I consider myself an early convert to the religion of Anti-Zlatan, where followers muse on ‘What Would Zlatan Do?’, tut for a minute or two as if they are holier than thou and then invariably plump for the opposite.
‘Whenever life’s at a standstill I need some action,’ begins a story in Zlatan Ibrahimovic’s autobiography I Am Zlatan Ibrahimovic, released in 2011. ‘I always drive like a maniac. I’ve done 325 kilometres an hour in my Porsche Turbo and left the cops eating my dust. I’ve done so much mental stuff I don’t even want to think about it.’
Doesn’t want to think about it, but he really does want to tell you about it. The story involves Ibrahimovic driving at 160 miles per hour before the police spotted him and began the chase. Rather than pulling over, Ibrahimovic instead went much faster and lost the tail, hiding in a tunnel to escape detection. The story is repeated in the book, and a quick search indicates it being told in three separate interviews since.
That seems like the behaviour of a moron, or perhaps someone who believes their hype so much that it grants them special dispensation to behave exactly as they please, whatever the consequences. But that’s wrong, of course. Because Zlatan is such a card. And he’s famous, so he gets to break the law and put other people’s lives in danger and brag about it in interviews and in his book because He Is Zlatan. As if you could ever bloody forget.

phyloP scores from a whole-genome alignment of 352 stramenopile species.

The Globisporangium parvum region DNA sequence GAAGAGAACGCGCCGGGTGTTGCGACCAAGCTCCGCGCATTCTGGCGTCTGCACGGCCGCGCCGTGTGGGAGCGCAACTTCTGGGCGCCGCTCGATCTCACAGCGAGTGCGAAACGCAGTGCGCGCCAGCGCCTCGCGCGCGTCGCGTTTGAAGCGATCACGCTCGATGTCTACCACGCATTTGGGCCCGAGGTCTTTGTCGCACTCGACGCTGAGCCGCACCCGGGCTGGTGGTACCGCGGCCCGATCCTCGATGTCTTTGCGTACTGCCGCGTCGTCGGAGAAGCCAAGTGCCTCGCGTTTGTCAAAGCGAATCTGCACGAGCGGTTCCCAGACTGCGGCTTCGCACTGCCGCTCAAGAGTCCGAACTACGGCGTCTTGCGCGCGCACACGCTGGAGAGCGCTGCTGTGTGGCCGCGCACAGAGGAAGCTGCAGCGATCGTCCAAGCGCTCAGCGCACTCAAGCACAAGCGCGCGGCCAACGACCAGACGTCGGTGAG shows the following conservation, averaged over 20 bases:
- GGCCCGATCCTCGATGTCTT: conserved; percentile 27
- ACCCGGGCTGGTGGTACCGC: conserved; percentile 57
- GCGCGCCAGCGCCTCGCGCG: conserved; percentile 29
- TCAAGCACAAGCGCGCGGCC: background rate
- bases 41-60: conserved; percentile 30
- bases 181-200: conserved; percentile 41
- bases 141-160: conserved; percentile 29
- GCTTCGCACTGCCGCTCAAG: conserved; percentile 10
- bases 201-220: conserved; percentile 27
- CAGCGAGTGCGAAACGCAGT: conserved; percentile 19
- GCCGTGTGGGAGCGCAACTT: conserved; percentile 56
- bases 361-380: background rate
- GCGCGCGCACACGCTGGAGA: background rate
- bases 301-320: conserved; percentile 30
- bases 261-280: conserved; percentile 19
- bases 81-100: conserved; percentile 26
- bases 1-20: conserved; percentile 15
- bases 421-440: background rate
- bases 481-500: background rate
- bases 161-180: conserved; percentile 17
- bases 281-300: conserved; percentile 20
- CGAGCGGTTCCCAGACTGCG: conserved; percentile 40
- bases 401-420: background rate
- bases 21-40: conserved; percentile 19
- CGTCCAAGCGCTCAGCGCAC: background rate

There’s something accidentally telling about someone who says ‘I’ve done so much mental stuff I don’t even want to think about it’. It’s like the person who tells you the night out you missed was “absolutely mental” or that the person they are dating is unfathomably beautiful but you wouldn’t know them because they live in a different city. It is a quote that succinctly describes Facebook, a platform on which people in more or less the same situation tell you that the life they are leading has been dipped in gold. To some, it matters more what other people think about them than what they experience themselves.
Ibrahimovic’s autobiography became a controversial subject when ghostwriter David Lagercrantz admitted that he had altered quotes to create a “a literary illusion of Zlatan” with the striker’s blessing. Ghostwriting is nothing new or unusual, but there’s something pretty spectacular about an autobiography being sold by its author as a work of fiction.
Spectacular, and yet simultaneously perfect. Because like everything else surrounding Ibrahimovic, the book is a construct. It offers a glimpse of the truth, but a manufactured, manicured projection of the truth and its subject. ‘I Am Zlatan’, the title repeated ad nauseum ever since, is not a friendly introduction; the capital ‘A’ sees to that. It is a corporate slogan.
Ibrahimovic was – and perhaps even still is – a magnificent footballer, arguably the greatest striker of his mini-generation following the retirement of Ronaldo. What’s undoubtedly true is that no other centre forward in the last 20 years has combined athleticism, aerial ability, finishing, speed and physicality quite like him, and only Cristiano Ronaldo matches him for prolonged achievement after passing the age of 30. Ibrahimovic has scored more club goals after turning 30 (229) than Michael Owen scored in his entire career.